Transversally, one of the most common causes of hospital discharges in children younger than 18 was because of diseases of the respiratory system. Mi grant children from 7 to 14 showed a higher propor tion of hospital discharges due to neoplasm (12.1% against 5.5%) and congenital malformations (9.3% against 4.2%), while immigrants between 1 and 6 had more discharges due to consequences of external causes (23.0% against 12.8%) and children younger than 1 had more discharges due to problems in the prenatal period (54.9% against 40.2%). It is surpri sing that besides the attention, both in children of 1 and from 7 to 14, the proportion of discharges due to respiratory problems was lower in immigrants that in Chileans (12.7% against 28.9% and 8.6% against 14.2%, respectively). Lastly, it points out that the high percentage of discharges due to pregnancy in females younger than 15 and 18 in both populations (Table 4).


This is one of the first studies that describe the health of migrant children in Chile, using three sour ces of quantitative information. Given that the migrant child population grows gradually in Chile, it is impor tant to determine their condition of life and sickness. Even if the available information is limited, it certainly allows to answer some questions and to create a new working hypothesis that could be tested in the future. The studies of the international migrant population are of broad utility for the public health27 by allowing to compare population with different genes and races, and various socio-cultural and political experiences, which at some point will change their social and envi ronmental surrounding, getting used to the host cou ntry.

This study shows that a high percentage of preg nant migrant women do not have health insurance, they also start their controls late and have a higher psychosocial risk than Chilean women. Despite this, migrant women have better birth results. Regarding the sociodemographic profile, the higher number of migrant children in multidimensional poverty and the higher percentage of scholars (15-18 years) do not fi nish their studies significantly stand out. In the hos pitalization analysis, it is possible to observe a high percentage of children without health insurance. Re garding the hospital discharges differences between the migrant and Chilean population, those that stand out are respiratory problems, where the proportion in migrants is lower than in Chileans and in traumatisms and other external causes, such as neoplasm and con genital malformations, where the proportion in mi grants is almost the double of the Chilean population in some age groups.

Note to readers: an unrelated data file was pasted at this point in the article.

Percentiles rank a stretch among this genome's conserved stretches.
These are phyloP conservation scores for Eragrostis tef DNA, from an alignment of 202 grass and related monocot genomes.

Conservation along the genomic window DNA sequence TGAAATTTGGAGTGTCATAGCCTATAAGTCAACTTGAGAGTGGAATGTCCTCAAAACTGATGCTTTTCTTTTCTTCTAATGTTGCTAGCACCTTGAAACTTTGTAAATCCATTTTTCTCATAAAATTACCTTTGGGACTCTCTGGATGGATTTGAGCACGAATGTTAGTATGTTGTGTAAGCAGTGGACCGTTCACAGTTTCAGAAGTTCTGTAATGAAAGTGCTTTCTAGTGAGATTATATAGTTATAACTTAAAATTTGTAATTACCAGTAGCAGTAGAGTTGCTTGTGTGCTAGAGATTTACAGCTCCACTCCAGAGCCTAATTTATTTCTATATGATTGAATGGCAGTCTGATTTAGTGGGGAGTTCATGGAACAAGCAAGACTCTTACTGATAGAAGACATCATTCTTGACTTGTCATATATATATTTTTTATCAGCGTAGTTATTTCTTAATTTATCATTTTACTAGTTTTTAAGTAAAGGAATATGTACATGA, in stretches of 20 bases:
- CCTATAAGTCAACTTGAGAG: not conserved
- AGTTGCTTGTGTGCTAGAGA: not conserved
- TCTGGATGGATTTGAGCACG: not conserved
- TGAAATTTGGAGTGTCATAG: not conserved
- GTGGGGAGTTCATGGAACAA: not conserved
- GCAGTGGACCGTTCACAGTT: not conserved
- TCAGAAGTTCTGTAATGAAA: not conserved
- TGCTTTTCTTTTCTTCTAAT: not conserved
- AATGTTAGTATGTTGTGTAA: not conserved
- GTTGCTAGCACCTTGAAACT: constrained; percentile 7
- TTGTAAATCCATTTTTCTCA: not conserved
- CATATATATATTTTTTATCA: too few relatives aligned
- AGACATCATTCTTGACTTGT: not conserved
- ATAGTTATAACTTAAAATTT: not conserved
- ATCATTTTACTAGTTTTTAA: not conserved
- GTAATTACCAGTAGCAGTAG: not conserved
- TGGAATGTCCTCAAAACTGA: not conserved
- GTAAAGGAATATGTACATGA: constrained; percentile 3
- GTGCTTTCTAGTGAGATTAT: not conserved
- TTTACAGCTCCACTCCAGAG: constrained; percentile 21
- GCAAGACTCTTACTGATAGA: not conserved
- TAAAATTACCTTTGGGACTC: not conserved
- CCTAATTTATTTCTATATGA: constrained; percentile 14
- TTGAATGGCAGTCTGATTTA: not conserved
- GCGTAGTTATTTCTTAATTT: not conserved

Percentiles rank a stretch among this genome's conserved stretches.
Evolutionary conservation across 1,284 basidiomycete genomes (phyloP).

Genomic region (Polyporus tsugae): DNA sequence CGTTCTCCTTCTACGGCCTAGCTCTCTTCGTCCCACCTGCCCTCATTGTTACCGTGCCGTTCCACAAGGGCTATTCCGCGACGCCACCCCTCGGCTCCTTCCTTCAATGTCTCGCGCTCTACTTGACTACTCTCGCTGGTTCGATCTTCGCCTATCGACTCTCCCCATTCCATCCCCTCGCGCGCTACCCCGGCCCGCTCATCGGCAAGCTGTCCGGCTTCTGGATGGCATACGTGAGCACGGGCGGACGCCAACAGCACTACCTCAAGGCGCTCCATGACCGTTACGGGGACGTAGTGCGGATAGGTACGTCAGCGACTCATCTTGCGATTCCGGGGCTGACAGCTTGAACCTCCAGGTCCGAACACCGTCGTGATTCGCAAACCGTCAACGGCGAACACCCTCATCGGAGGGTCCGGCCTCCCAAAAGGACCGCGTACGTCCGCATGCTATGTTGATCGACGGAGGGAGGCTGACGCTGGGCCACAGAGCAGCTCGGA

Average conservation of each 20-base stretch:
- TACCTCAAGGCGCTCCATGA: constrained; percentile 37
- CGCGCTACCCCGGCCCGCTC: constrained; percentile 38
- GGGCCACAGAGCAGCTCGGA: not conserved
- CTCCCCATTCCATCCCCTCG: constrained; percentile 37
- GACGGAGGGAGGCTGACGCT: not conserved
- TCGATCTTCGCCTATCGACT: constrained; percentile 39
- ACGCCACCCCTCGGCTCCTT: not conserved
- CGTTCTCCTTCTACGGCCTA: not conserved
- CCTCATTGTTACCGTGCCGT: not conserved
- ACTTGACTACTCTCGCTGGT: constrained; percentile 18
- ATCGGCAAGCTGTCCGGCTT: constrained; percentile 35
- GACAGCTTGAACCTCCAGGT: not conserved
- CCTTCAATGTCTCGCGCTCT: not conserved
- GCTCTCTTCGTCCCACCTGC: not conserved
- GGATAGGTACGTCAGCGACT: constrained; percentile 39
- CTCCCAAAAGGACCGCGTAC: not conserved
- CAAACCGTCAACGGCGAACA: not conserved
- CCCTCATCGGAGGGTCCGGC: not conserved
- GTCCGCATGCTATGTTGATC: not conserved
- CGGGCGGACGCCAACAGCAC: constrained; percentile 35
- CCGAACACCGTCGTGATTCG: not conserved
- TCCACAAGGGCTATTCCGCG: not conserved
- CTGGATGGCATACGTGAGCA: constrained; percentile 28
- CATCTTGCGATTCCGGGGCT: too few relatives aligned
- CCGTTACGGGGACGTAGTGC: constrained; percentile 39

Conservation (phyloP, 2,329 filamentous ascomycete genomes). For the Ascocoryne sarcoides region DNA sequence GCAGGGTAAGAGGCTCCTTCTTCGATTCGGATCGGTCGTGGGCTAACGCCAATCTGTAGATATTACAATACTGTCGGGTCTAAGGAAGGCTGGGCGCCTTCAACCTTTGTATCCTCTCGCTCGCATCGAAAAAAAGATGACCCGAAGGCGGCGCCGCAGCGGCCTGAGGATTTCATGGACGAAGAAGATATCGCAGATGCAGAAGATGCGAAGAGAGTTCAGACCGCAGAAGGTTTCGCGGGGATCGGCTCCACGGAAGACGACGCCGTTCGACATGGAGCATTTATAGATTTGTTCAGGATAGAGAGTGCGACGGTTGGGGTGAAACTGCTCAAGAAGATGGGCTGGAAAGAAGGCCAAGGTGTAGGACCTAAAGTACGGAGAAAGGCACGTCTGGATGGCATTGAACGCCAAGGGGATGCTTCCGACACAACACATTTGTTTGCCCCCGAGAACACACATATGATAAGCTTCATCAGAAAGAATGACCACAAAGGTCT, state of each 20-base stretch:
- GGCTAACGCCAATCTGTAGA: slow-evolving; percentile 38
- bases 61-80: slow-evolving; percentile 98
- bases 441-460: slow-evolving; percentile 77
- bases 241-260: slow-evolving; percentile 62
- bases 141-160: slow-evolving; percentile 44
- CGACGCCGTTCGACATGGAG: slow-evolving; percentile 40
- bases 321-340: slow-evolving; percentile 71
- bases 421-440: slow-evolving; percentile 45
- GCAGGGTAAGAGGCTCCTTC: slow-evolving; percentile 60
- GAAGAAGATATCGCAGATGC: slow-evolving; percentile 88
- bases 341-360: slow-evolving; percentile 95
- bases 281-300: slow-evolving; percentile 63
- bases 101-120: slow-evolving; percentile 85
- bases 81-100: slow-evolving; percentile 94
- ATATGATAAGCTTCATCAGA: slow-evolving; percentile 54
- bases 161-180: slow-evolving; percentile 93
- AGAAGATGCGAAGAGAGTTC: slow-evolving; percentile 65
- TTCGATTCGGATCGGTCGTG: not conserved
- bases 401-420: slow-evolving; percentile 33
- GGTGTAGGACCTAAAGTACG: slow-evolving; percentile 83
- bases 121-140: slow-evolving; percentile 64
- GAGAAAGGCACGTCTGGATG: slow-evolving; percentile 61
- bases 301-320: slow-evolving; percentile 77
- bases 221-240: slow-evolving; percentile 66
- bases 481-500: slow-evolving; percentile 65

It is interesting to note that, despite the existence of more pregnancy risk factors in the migrant popu lation (late access and psychosocial risk) and the simi lar obstetric profile, migrant women have better birth results than Chilean women. Only 24% of the births are by cesarean section (against 34% in Chilen women) and only 28% present a problem (against 44% in Chi lean woman). It is important to develop a major re search of these paradoxical results that apparent effect of “healthy migrant”, which can be explained by the differences on age, natural selection of healthier mi grants that manage to get to Chile or by other social processes of protection of health as a social resource.

It is important to integrate these results from a so cial perspective of the health. The high proportions, both in pregnant women and immigrant children without health insurance, are alarming because this population has the risk of not being able to access to health services on allow the access to health services in an irregular status. Another alarming finding the high rate of traumatism in migrant children is almost 25% of the hospital dis charges among children from 1 to 6 years, compared with 13% of Chilean children. This might be related to the higher multidimensional poverty that migrant children experience, including poor living conditions, dangerous or violent neighborhood, the need to leave college and start working, among others.